# Tag Info

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Yes, you can fix (or freeze) some of the weights during the training of a neural network. In fact, this is done in the most common form of transfer learning (which is described here). I don't know exactly how this affects learning in general. In transfer learning, this is definitely beneficial, as we are freezing the weights that are associated with the ...

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Yes, it is not unusual to omit the bias by adding a neuron which always outputs a constant 1, which will then be multiplied by an appropriate weight to give the same formula as you would get using an explicit bias. One notable text using this convention is Understanding Machine Learning: From Theory to Algorithms by Shai Shalev-Shwartz and Shai Ben-David. ...

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According to wikipedia of backpropagation: In fitting a neural network, backpropagation computes the gradient of the loss function during supervised learning with respect to the weights of the network for a single input–output example, and does so efficiently, unlike a naive direct computation of the gradient with respect to each weight individually. ...

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By convention, the $\mathrm{ReLU}$ activation is treated as if it is differentiable at zero (e.g. in ). Therefore it makes sense for TensorFlow to adopt this convention for tf.nn.relu. As you've found, of course, it's not true in general that we treat the gradient of the absolute value function as zero in the same situation; it makes sense for it to be an ...

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Second-order optimization algorithms like Hessian optimization have more information on the curvature of the loss function, so converge much, much faster than first-order optimization algorithms like gradient descent. I remember reading somewhere that if you have $n$ weights in the neural network, one iteration of a second-order optimization algorithm will ...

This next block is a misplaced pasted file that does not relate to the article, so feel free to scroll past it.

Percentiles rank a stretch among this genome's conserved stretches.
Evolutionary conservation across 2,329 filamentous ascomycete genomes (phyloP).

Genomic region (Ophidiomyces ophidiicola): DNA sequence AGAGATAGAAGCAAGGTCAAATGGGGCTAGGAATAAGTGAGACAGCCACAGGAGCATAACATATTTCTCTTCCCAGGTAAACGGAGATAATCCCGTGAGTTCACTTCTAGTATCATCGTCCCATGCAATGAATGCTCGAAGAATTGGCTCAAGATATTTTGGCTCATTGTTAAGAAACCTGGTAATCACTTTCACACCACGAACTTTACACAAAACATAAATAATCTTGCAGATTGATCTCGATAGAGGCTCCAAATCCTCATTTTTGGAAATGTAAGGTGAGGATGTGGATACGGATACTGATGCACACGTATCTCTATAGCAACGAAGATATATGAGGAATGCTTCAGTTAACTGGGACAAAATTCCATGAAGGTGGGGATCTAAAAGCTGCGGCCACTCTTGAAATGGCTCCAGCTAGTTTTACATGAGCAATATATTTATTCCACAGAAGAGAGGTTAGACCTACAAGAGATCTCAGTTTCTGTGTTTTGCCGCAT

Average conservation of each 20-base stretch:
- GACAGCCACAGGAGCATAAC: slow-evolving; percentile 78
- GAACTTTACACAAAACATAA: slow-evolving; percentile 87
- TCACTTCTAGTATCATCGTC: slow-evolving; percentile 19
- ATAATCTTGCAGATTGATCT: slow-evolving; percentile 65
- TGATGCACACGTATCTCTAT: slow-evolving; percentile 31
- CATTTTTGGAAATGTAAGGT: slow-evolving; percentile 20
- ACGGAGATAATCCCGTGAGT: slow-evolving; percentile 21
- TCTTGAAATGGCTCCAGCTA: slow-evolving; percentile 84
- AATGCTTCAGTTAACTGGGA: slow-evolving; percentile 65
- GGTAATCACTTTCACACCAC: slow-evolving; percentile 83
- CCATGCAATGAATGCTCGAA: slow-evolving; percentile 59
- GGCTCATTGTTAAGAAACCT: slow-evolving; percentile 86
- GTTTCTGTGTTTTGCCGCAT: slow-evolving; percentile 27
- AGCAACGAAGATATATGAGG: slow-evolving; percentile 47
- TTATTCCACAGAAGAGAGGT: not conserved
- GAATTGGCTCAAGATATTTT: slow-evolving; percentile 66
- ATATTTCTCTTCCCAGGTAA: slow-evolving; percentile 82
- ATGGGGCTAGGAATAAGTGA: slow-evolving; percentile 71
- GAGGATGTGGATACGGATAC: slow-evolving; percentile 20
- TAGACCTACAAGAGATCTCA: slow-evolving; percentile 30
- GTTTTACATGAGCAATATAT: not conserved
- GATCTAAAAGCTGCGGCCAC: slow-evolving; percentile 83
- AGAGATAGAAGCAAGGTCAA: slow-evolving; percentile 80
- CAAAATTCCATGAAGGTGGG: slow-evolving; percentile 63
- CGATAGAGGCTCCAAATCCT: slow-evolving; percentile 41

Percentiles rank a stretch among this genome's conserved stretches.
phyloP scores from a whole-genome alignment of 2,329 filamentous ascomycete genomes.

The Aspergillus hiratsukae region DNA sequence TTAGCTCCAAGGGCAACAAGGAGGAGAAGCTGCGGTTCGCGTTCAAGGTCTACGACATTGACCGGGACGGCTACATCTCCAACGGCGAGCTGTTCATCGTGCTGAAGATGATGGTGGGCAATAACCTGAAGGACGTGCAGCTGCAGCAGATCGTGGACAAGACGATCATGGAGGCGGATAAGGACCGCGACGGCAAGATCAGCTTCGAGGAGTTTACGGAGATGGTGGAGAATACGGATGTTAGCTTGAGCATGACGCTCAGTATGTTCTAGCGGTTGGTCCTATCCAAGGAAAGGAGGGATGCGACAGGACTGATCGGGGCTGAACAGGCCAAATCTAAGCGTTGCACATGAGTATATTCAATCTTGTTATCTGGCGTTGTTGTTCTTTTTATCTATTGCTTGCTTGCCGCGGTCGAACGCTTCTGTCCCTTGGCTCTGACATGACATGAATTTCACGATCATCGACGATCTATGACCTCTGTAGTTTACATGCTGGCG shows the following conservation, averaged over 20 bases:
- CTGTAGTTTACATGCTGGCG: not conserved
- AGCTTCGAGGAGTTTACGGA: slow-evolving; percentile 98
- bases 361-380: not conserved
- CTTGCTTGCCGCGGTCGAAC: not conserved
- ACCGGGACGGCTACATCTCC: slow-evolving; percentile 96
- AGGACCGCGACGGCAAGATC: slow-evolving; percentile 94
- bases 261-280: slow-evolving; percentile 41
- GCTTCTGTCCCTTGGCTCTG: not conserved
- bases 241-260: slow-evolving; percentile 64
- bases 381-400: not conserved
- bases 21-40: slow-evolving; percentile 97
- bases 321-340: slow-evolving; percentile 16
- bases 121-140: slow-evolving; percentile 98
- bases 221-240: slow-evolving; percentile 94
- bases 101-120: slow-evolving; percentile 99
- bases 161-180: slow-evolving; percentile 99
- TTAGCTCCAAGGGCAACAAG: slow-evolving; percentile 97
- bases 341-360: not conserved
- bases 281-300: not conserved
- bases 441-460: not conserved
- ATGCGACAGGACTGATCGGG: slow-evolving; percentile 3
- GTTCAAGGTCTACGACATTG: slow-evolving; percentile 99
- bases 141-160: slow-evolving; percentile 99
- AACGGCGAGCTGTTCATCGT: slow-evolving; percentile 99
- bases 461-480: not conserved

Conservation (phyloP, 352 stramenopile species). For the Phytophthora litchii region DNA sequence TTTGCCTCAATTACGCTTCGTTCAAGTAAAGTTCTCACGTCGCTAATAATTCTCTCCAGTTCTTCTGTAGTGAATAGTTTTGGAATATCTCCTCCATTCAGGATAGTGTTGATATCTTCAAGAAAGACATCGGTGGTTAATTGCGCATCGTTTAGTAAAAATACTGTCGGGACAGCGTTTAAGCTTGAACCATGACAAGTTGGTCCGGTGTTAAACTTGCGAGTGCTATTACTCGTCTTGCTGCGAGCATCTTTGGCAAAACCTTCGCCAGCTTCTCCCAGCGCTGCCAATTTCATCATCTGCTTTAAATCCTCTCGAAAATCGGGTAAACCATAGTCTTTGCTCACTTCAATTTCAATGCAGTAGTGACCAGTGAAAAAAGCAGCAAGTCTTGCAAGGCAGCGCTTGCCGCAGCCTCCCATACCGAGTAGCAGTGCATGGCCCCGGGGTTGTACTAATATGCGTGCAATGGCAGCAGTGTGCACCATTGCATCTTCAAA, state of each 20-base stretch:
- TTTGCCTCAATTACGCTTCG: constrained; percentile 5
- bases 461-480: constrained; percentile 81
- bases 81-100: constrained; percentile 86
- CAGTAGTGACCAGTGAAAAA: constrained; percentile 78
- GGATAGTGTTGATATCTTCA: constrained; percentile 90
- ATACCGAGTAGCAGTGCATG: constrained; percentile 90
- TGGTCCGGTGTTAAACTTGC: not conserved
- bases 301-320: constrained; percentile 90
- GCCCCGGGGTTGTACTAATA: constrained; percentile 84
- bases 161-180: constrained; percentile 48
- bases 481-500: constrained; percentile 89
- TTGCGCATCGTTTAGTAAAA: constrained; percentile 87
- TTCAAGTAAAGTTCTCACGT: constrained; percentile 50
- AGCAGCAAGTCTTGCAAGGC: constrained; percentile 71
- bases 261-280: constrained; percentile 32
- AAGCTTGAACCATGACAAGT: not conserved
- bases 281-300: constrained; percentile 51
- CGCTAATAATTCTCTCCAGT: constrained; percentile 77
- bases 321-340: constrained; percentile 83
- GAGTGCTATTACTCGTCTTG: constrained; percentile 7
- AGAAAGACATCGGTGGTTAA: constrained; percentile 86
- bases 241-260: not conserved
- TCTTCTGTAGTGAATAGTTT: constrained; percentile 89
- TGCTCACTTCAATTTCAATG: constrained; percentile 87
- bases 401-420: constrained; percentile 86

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When you use the softmax activation function is usually as a last layer of your network and to get an output that is a vector. Now your confusion is about shapes, so let's review a bit of calculus. If you have a function $$f:\mathbb{R}\rightarrow\mathbb{R}$$ the derivative is a function on its own and you have $$f':\mathbb{R}\rightarrow\mathbb{R}.$$ If you ...

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Imagine we have the curve $f(x) = x^2$, and we want to find the minimum of this function. The derivate of $f$ with respect to $x$ is $2x$. Now, gradient descent works by updating our current estimate of the minimum, say $c_t$, by the following iterative process $$c_{t+1} = c_t - \alpha \times \nabla_xf(x=c_t),$$ where $\alpha$ is some constant to control how ...

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If anything, you want the learning rate to decrease as the number of iterations increases. When you're looking for a good spot and you're clueless, take large steps. When you've found a pretty good spot, take small steps, so you don't end up far away. In other fields of machine learning, there are studies of how the learning rate should scale. For example, ...

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Yes, if the activation function of the network is not zero centered, $y = f(x^{T}w)$ is always positive or always negative. Thus, the output of a layer is always being moved to either the positive values or the negative values. As a result, the weight vector needs more update to be trained properly and the number of epochs needed for the network to get ...

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All modern frameworks for deep learning (PyTorch, Jax, Tensorflow) support automatic differentation. These operations can be easily implemented. Here I write, how it would look like in PyTorch: class Net(nn.Module): def __init__(self): super().__init__() self.a = nn.Parameter(torch.randn(1)) self.b = nn.Parameter(torch.randn(...

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Without the specific context, I cannot give a definitive answer, but it's very likely that a "differentiable architecture" refers to a neural network that represents/computes a differentiable function (so you need to use differentiable activation functions, such as the sigmoid), i.e. you can take the partial derivatives of the loss function with ...